Now, I can continue explaining the permanent mark the Guilford woods has left on me, but for those not too familiar with this place, I suppose I should catch you up to speed!
Making up most of Guilford College’s borders, this old-growth forest (that was previously known as the New Garden Woods) has been relatively undisturbed for hundreds of years, but has served so much purpose in its plentiful history. The nearly 200 acres (and beyond) once served as hunting grounds for the Saura and Keyauwee peoples, but the mid-1700s brought European settlements (and slavery) to Guilford county. Since its first meeting in 1752, The New Garden Friends were against slavery and secretively (and publicly) fought for their cause for nearly a hundred years, purchasing rights to slaves to help support and assist with relocation to freedom in Indiana. In 1819, John Dimery was the earliest documented example of Underground Railroad activity, finding his refuge within the protective woods after escaping his captor. Levi and his brother Vestal Coffin were among the few that sought freedom for African Americans and in his dedication, Levi reportedly walked to Richmond, Indiana three separate times (500 miles each way) to mark the path of deliverance. He (and other Quakers) would use nails driven into trees and rocks to signify the correct routes that slaves could readily follow in the dark forest and terrain. Few can still be seen, jutting from the sides of trees, but the actual route was kept secret, so no one truly knows. Accompanied by wagons with false bottoms, a magnificent 300 year old Tulip Poplar, and determination, possibly hundreds of slaves found security under this forest canopy. For a more detailed timeline of the Guilford woods, go to:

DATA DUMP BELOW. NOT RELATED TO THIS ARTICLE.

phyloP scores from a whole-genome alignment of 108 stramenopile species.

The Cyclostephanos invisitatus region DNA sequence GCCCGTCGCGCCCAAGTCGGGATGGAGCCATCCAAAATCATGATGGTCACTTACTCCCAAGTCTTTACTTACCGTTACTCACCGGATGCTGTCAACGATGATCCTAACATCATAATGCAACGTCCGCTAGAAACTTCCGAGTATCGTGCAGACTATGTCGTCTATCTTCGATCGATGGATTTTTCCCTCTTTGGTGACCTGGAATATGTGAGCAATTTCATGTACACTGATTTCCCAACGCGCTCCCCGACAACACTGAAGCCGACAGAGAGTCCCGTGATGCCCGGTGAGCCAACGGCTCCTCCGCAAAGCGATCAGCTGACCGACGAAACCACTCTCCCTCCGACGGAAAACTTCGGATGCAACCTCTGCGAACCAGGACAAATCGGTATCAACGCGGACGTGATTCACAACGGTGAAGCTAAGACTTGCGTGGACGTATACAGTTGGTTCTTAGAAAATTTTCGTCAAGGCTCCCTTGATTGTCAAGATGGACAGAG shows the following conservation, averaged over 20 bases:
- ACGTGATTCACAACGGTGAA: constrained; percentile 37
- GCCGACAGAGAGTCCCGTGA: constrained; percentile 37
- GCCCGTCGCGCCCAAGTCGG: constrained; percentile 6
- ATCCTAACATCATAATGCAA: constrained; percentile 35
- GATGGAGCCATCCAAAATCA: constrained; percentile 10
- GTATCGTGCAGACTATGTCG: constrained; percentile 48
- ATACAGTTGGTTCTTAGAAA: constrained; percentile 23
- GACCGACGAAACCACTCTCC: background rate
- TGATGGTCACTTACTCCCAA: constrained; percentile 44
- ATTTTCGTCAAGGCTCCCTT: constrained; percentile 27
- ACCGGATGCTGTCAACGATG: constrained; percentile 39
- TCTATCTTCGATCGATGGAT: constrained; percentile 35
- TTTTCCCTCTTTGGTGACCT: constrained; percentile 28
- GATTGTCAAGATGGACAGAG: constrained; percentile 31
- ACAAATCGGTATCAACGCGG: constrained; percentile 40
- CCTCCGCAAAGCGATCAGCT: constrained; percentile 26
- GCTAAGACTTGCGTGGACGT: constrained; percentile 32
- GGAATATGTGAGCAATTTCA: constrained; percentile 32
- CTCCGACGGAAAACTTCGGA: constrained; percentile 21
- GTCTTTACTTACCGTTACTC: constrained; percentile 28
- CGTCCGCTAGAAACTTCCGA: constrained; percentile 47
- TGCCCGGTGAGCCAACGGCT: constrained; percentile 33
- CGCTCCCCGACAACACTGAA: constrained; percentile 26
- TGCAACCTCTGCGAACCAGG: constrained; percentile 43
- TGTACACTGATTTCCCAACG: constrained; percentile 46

Serving yet another purpose, a great portion of the woods was used as farmland up until about 1943, when Horsepen Creek was damned to make the Guilford Lake. Along the creek are remains of an 18th century wagon road that was used by troops in the American Revolution, but that same creek created small crevasses and caverns that helped hide African American slaves and Confederate Army deserters in the Civil War. The forest also saw minor scuffles in the 1781 Battle of Guilford Courthouse. Needless to say, this area holds many ghosts- even if you don’t believe in ghosts, one must admit there must be residual energy that has built up over the centuries, making its presence very powerful and humbling. Years ago, a 0.3 mile trail was built and dedicated to the Underground Railroad tree and the history in which it contains.
Below is a link to a helpful website called Hiking Project that gives a virtual hike tour on the main loop trail, along with the area’s conditions, policies, and rated difficulty.